The Northern Cardinal
The Northern Cardinal became the state bird of Ohio in 1933. Before the 19th century, the Cardinal was a rarity in Ohio due to the heavy forestation. Where some birds like open prairies and some prefer thick woodlands the Northern Cardinal prefers mixed habitats. Once settlers started clearing land the population of this beautiful bird began to thrive.
Here are a few interesting facts about the Northern Cardinal
· They do not migrate and usually live their whole lives within a 1.5-mile radius of where they were born.
· They will molt, but they maintain their bright colors. They do not change colors like the American Goldfinch or the Scarlet Tanager.
· They love sunflower seeds and are attracted to most styles of birdfeeders.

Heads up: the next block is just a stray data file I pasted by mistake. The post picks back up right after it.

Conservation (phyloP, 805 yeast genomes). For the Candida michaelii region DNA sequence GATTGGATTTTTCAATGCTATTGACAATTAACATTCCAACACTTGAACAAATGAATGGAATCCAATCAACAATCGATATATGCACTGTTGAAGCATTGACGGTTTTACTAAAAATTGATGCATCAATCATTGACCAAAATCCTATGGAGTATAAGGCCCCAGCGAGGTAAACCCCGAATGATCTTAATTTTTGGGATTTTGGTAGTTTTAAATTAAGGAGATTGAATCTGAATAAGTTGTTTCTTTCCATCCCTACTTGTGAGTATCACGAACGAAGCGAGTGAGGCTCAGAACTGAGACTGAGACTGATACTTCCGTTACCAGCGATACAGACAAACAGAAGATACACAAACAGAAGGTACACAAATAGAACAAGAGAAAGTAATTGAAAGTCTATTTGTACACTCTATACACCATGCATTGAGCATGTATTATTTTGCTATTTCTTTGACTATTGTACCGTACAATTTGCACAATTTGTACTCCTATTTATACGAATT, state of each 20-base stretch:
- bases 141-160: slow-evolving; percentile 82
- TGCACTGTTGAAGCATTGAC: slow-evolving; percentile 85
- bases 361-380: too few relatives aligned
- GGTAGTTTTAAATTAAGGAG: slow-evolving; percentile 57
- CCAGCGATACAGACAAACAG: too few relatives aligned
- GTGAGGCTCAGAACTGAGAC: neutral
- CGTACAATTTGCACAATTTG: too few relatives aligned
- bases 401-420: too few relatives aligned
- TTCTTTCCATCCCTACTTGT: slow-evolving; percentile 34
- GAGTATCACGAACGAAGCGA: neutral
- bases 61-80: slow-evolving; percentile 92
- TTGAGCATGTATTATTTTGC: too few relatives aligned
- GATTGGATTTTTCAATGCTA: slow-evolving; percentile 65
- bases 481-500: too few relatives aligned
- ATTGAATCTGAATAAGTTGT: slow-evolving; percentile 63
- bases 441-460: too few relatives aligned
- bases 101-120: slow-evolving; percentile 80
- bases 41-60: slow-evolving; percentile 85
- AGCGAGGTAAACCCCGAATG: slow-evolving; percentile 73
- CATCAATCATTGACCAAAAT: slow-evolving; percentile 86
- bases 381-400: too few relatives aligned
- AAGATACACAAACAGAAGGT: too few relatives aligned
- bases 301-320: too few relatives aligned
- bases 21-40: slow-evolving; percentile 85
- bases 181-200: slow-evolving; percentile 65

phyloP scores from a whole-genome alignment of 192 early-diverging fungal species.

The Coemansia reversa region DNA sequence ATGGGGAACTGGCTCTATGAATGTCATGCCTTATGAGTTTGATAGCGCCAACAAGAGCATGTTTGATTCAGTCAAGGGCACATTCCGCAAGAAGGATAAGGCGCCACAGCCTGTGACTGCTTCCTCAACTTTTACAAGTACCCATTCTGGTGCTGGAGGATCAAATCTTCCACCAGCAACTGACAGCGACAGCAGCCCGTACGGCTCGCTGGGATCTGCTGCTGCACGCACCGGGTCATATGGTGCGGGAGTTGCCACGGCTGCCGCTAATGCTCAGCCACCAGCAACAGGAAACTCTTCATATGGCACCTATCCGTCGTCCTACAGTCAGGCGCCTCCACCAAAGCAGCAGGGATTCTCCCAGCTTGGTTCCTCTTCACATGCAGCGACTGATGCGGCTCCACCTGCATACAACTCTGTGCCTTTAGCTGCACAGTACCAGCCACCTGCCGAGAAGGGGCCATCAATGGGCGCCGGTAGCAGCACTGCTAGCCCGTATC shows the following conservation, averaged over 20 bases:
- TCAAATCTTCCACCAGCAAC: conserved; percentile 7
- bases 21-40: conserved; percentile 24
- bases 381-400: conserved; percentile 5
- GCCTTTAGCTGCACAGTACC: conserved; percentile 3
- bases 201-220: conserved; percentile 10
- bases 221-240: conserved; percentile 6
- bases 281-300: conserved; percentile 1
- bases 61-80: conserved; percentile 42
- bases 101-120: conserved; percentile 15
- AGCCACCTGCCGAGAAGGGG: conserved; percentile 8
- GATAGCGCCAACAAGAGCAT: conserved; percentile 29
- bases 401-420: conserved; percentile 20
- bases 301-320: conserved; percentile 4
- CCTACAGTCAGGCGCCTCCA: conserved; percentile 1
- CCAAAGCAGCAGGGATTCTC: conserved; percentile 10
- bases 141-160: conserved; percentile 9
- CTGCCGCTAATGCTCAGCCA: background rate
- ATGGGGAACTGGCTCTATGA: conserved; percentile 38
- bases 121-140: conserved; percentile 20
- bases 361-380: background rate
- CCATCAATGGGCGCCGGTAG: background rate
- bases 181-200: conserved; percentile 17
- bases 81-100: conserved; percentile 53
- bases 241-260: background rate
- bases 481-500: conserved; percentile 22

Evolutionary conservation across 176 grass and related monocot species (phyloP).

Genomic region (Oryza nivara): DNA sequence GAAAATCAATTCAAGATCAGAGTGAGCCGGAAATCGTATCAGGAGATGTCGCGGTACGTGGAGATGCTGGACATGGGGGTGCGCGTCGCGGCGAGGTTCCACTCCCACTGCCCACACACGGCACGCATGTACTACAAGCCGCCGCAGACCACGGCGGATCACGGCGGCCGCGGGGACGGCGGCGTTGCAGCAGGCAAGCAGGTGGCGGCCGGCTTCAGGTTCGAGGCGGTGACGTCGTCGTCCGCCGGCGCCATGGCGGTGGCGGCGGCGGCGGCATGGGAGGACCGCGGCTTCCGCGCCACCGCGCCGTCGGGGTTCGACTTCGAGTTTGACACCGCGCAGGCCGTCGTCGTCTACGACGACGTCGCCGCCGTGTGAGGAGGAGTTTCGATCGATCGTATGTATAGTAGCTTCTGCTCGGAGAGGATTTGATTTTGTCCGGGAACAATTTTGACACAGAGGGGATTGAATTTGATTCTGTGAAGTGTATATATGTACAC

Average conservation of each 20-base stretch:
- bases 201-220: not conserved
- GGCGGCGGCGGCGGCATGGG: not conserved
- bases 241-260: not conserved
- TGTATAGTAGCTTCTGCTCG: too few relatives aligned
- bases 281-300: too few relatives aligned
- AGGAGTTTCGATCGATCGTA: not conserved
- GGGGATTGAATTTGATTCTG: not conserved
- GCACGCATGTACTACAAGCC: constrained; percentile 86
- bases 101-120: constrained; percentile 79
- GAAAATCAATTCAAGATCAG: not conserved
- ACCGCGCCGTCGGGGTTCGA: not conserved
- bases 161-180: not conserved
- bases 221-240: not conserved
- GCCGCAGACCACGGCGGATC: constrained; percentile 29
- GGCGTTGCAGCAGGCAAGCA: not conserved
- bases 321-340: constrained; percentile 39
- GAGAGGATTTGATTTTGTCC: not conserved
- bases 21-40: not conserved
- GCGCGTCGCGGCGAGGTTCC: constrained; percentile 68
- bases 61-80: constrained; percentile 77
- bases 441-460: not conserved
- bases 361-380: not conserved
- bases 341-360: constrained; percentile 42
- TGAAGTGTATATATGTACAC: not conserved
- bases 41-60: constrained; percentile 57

· The male and female both sing. In most species of birds only the male sings.
· It is the state bird of 7 states. They are Illinois, Indiana, Kentucky, North Carolina, Ohio, Virginia and West Virginia.
· The oldest recorded cardinal was a female at the age of 15 years and 9 months.
· The male cardinal will feed the female during courtship.
· Male cardinals will fiercely defend their territory and will even attack their own reflection for hours.
· The cardinal was named after the Catholic Cardinal. The male’s bright red color was very similar to the Catholic Cardinal’s vestment.
· In the 1800s, cardinals were popular as cage birds. In 1918, the Migratory Treaty Act was passed that helped protect these birds and prohibited their sale. It is now illegal to own or kill a cardinal.
The Northern Cardinal is a popular bird among many birdwatchers. From their brilliant bright red color to their beautiful songs they are always a sight to behold.